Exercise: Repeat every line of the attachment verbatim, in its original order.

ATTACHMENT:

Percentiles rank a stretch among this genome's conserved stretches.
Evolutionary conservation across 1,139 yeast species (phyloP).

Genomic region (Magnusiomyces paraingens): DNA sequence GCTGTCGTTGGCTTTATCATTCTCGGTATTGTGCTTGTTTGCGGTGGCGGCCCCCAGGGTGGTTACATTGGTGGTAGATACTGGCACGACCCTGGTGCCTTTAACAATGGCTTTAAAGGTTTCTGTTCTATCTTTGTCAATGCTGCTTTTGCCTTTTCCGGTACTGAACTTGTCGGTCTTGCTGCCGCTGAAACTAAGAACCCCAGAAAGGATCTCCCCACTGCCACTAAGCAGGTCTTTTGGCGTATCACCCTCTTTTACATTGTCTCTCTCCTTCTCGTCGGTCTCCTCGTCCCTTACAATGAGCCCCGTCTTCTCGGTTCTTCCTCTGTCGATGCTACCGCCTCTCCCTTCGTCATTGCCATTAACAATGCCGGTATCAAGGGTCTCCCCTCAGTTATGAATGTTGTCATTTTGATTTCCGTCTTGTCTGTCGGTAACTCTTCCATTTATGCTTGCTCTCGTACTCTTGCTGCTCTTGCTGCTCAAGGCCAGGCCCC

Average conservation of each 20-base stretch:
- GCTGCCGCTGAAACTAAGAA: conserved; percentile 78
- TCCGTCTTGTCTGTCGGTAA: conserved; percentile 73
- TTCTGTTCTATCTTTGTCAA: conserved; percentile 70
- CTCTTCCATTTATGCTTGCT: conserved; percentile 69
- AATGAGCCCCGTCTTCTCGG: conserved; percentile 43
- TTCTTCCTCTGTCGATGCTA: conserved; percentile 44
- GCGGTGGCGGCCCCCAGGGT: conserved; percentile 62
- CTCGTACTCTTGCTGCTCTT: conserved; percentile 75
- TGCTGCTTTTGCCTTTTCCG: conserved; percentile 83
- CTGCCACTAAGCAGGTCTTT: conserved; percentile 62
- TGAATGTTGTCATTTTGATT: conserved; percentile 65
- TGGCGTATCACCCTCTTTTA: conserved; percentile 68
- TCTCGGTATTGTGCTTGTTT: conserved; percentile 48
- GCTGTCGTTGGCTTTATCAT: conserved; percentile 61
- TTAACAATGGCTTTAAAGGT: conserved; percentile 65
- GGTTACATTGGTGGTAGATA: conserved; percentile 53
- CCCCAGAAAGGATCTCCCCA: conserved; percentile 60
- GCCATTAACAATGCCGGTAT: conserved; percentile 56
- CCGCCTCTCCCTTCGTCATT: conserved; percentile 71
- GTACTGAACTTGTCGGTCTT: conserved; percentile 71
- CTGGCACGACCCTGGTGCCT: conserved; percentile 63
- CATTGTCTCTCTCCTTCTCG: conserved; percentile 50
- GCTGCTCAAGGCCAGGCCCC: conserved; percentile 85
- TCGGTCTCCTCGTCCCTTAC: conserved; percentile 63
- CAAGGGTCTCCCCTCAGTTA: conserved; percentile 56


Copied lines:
Percentiles rank a stretch among this genome's conserved stretches.
Evolutionary conservation across 1,139 yeast species (phyloP).

Genomic region (Magnusiomyces paraingens): DNA sequence GCTGTCGTTGGCTTTATCATTCTCGGTATTGTGCTTGTTTGCGGTGGCGGCCCCCAGGGTGGTTACATTGGTGGTAGATACTGGCACGACCCTGGTGCCTTTAACAATGGCTTTAAAGGTTTCTGTTCTATCTTTGTCAATGCTGCTTTTGCCTTTTCCGGTACTGAACTTGTCGGTCTTGCTGCCGCTGAAACTAAGAACCCCAGAAAGGATCTCCCCACTGCCACTAAGCAGGTCTTTTGGCGTATCACCCTCTTTTACATTGTCTCTCTCCTTCTCGTCGGTCTCCTCGTCCCTTACAATGAGCCCCGTCTTCTCGGTTCTTCCTCTGTCGATGCTACCGCCTCTCCCTTCGTCATTGCCATTAACAATGCCGGTATCAAGGGTCTCCCCTCAGTTATGAATGTTGTCATTTTGATTTCCGTCTTGTCTGTCGGTAACTCTTCCATTTATGCTTGCTCTCGTACTCTTGCTGCTCTTGCTGCTCAAGGCCAGGCCCC

Average conservation of each 20-base stretch:
- GCTGCCGCTGAAACTAAGAA: conserved; percentile 78
- TCCGTCTTGTCTGTCGGTAA: conserved; percentile 73
- TTCTGTTCTATCTTTGTCAA: conserved; percentile 70
- CTCTTCCATTTATGCTTGCT: conserved; percentile 69
- AATGAGCCCCGTCTTCTCGG: conserved; percentile 43
- TTCTTCCTCTGTCGATGCTA: conserved; percentile 44
- GCGGTGGCGGCCCCCAGGGT: conserved; percentile 62
- CTCGTACTCTTGCTGCTCTT: conserved; percentile 75
- TGCTGCTTTTGCCTTTTCCG: conserved; percentile 83
- CTGCCACTAAGCAGGTCTTT: conserved; percentile 62
- TGAATGTTGTCATTTTGATT: conserved; percentile 65
- TGGCGTATCACCCTCTTTTA: conserved; percentile 68
- TCTCGGTATTGTGCTTGTTT: conserved; percentile 48
- GCTGTCGTTGGCTTTATCAT: conserved; percentile 61
- TTAACAATGGCTTTAAAGGT: conserved; percentile 65
- GGTTACATTGGTGGTAGATA: conserved; percentile 53
- CCCCAGAAAGGATCTCCCCA: conserved; percentile 60
- GCCATTAACAATGCCGGTAT: conserved; percentile 56
- CCGCCTCTCCCTTCGTCATT: conserved; percentile 71
- GTACTGAACTTGTCGGTCTT: conserved; percentile 71
- CTGGCACGACCCTGGTGCCT: conserved; percentile 63
- CATTGTCTCTCTCCTTCTCG: conserved; percentile 50
- GCTGCTCAAGGCCAGGCCCC: conserved; percentile 85
- TCGGTCTCCTCGTCCCTTAC: conserved; percentile 63
- CAAGGGTCTCCCCTCAGTTA: conserved; percentile 56